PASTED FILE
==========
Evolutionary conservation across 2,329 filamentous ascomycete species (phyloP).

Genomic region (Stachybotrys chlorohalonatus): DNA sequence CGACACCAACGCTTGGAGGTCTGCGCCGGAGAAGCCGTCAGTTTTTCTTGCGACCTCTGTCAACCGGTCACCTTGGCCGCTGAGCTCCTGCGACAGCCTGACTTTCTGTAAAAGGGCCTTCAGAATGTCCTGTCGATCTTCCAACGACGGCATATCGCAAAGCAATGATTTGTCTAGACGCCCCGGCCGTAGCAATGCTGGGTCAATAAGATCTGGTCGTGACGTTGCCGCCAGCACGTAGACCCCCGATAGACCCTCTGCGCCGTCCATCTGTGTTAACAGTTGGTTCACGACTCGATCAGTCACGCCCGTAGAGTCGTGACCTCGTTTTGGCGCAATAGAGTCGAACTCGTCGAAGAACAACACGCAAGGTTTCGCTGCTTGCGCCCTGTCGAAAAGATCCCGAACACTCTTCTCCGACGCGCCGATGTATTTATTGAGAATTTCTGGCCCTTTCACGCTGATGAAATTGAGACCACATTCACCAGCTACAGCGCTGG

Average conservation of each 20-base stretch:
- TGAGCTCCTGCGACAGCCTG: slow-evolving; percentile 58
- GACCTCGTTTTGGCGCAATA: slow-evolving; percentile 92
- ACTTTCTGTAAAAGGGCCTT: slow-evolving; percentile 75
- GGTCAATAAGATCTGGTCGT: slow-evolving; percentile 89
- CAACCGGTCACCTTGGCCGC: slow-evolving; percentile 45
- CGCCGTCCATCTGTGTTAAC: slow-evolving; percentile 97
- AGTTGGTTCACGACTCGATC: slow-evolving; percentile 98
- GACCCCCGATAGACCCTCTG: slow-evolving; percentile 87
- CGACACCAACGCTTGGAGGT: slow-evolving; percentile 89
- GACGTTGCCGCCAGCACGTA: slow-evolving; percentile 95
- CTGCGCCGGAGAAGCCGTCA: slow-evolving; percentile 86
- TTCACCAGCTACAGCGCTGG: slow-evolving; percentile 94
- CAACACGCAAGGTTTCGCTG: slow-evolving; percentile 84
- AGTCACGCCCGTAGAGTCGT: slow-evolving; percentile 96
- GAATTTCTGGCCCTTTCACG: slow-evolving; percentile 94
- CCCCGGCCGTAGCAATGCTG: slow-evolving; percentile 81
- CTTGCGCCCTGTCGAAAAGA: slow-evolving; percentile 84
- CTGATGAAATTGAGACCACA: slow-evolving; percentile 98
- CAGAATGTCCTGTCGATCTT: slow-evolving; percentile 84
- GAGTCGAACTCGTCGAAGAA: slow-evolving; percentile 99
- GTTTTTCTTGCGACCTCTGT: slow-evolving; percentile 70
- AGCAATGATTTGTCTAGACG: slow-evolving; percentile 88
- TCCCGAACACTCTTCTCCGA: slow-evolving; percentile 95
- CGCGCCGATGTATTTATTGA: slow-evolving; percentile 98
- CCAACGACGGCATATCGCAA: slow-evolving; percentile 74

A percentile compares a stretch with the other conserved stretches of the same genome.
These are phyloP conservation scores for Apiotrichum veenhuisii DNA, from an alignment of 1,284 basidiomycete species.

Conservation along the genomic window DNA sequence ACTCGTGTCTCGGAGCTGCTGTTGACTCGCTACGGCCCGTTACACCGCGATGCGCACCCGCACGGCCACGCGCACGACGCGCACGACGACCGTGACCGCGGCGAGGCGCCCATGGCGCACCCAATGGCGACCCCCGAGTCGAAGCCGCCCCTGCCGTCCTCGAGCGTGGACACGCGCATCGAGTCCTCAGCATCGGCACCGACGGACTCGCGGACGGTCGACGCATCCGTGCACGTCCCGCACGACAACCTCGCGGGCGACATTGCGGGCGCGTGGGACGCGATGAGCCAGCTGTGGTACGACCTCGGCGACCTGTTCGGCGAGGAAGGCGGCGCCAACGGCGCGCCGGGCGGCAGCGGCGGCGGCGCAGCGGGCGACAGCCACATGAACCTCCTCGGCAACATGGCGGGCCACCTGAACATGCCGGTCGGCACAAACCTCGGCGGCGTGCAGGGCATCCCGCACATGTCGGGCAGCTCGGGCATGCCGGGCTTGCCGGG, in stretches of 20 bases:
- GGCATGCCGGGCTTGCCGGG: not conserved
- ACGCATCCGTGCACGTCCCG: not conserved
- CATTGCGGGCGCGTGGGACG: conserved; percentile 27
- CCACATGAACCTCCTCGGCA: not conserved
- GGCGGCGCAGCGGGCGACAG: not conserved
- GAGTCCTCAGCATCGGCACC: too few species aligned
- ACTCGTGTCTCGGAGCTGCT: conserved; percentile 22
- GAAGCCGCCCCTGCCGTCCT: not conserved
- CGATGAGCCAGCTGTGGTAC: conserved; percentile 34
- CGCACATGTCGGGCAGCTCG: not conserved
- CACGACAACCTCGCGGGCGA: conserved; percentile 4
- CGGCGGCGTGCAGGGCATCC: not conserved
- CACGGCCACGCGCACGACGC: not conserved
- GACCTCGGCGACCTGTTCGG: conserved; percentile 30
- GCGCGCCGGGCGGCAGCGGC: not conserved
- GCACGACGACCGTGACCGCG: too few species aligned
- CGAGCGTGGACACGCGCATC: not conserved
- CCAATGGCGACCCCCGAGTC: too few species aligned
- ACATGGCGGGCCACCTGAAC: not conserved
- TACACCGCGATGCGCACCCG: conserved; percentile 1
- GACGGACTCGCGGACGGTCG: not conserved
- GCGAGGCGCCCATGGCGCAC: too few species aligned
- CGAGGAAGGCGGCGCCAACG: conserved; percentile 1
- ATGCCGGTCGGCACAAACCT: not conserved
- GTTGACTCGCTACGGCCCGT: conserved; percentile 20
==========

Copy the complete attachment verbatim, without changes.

Evolutionary conservation across 2,329 filamentous ascomycete species (phyloP).

Genomic region (Stachybotrys chlorohalonatus): DNA sequence CGACACCAACGCTTGGAGGTCTGCGCCGGAGAAGCCGTCAGTTTTTCTTGCGACCTCTGTCAACCGGTCACCTTGGCCGCTGAGCTCCTGCGACAGCCTGACTTTCTGTAAAAGGGCCTTCAGAATGTCCTGTCGATCTTCCAACGACGGCATATCGCAAAGCAATGATTTGTCTAGACGCCCCGGCCGTAGCAATGCTGGGTCAATAAGATCTGGTCGTGACGTTGCCGCCAGCACGTAGACCCCCGATAGACCCTCTGCGCCGTCCATCTGTGTTAACAGTTGGTTCACGACTCGATCAGTCACGCCCGTAGAGTCGTGACCTCGTTTTGGCGCAATAGAGTCGAACTCGTCGAAGAACAACACGCAAGGTTTCGCTGCTTGCGCCCTGTCGAAAAGATCCCGAACACTCTTCTCCGACGCGCCGATGTATTTATTGAGAATTTCTGGCCCTTTCACGCTGATGAAATTGAGACCACATTCACCAGCTACAGCGCTGG

Average conservation of each 20-base stretch:
- TGAGCTCCTGCGACAGCCTG: slow-evolving; percentile 58
- GACCTCGTTTTGGCGCAATA: slow-evolving; percentile 92
- ACTTTCTGTAAAAGGGCCTT: slow-evolving; percentile 75
- GGTCAATAAGATCTGGTCGT: slow-evolving; percentile 89
- CAACCGGTCACCTTGGCCGC: slow-evolving; percentile 45
- CGCCGTCCATCTGTGTTAAC: slow-evolving; percentile 97
- AGTTGGTTCACGACTCGATC: slow-evolving; percentile 98
- GACCCCCGATAGACCCTCTG: slow-evolving; percentile 87
- CGACACCAACGCTTGGAGGT: slow-evolving; percentile 89
- GACGTTGCCGCCAGCACGTA: slow-evolving; percentile 95
- CTGCGCCGGAGAAGCCGTCA: slow-evolving; percentile 86
- TTCACCAGCTACAGCGCTGG: slow-evolving; percentile 94
- CAACACGCAAGGTTTCGCTG: slow-evolving; percentile 84
- AGTCACGCCCGTAGAGTCGT: slow-evolving; percentile 96
- GAATTTCTGGCCCTTTCACG: slow-evolving; percentile 94
- CCCCGGCCGTAGCAATGCTG: slow-evolving; percentile 81
- CTTGCGCCCTGTCGAAAAGA: slow-evolving; percentile 84
- CTGATGAAATTGAGACCACA: slow-evolving; percentile 98
- CAGAATGTCCTGTCGATCTT: slow-evolving; percentile 84
- GAGTCGAACTCGTCGAAGAA: slow-evolving; percentile 99
- GTTTTTCTTGCGACCTCTGT: slow-evolving; percentile 70
- AGCAATGATTTGTCTAGACG: slow-evolving; percentile 88
- TCCCGAACACTCTTCTCCGA: slow-evolving; percentile 95
- CGCGCCGATGTATTTATTGA: slow-evolving; percentile 98
- CCAACGACGGCATATCGCAA: slow-evolving; percentile 74

A percentile compares a stretch with the other conserved stretches of the same genome.
These are phyloP conservation scores for Apiotrichum veenhuisii DNA, from an alignment of 1,284 basidiomycete species.

Conservation along the genomic window DNA sequence ACTCGTGTCTCGGAGCTGCTGTTGACTCGCTACGGCCCGTTACACCGCGATGCGCACCCGCACGGCCACGCGCACGACGCGCACGACGACCGTGACCGCGGCGAGGCGCCCATGGCGCACCCAATGGCGACCCCCGAGTCGAAGCCGCCCCTGCCGTCCTCGAGCGTGGACACGCGCATCGAGTCCTCAGCATCGGCACCGACGGACTCGCGGACGGTCGACGCATCCGTGCACGTCCCGCACGACAACCTCGCGGGCGACATTGCGGGCGCGTGGGACGCGATGAGCCAGCTGTGGTACGACCTCGGCGACCTGTTCGGCGAGGAAGGCGGCGCCAACGGCGCGCCGGGCGGCAGCGGCGGCGGCGCAGCGGGCGACAGCCACATGAACCTCCTCGGCAACATGGCGGGCCACCTGAACATGCCGGTCGGCACAAACCTCGGCGGCGTGCAGGGCATCCCGCACATGTCGGGCAGCTCGGGCATGCCGGGCTTGCCGGG, in stretches of 20 bases:
- GGCATGCCGGGCTTGCCGGG: not conserved
- ACGCATCCGTGCACGTCCCG: not conserved
- CATTGCGGGCGCGTGGGACG: conserved; percentile 27
- CCACATGAACCTCCTCGGCA: not conserved
- GGCGGCGCAGCGGGCGACAG: not conserved
- GAGTCCTCAGCATCGGCACC: too few species aligned
- ACTCGTGTCTCGGAGCTGCT: conserved; percentile 22
- GAAGCCGCCCCTGCCGTCCT: not conserved
- CGATGAGCCAGCTGTGGTAC: conserved; percentile 34
- CGCACATGTCGGGCAGCTCG: not conserved
- CACGACAACCTCGCGGGCGA: conserved; percentile 4
- CGGCGGCGTGCAGGGCATCC: not conserved
- CACGGCCACGCGCACGACGC: not conserved
- GACCTCGGCGACCTGTTCGG: conserved; percentile 30
- GCGCGCCGGGCGGCAGCGGC: not conserved
- GCACGACGACCGTGACCGCG: too few species aligned
- CGAGCGTGGACACGCGCATC: not conserved
- CCAATGGCGACCCCCGAGTC: too few species aligned
- ACATGGCGGGCCACCTGAAC: not conserved
- TACACCGCGATGCGCACCCG: conserved; percentile 1
- GACGGACTCGCGGACGGTCG: not conserved
- GCGAGGCGCCCATGGCGCAC: too few species aligned
- CGAGGAAGGCGGCGCCAACG: conserved; percentile 1
- ATGCCGGTCGGCACAAACCT: not conserved
- GTTGACTCGCTACGGCCCGT: conserved; percentile 20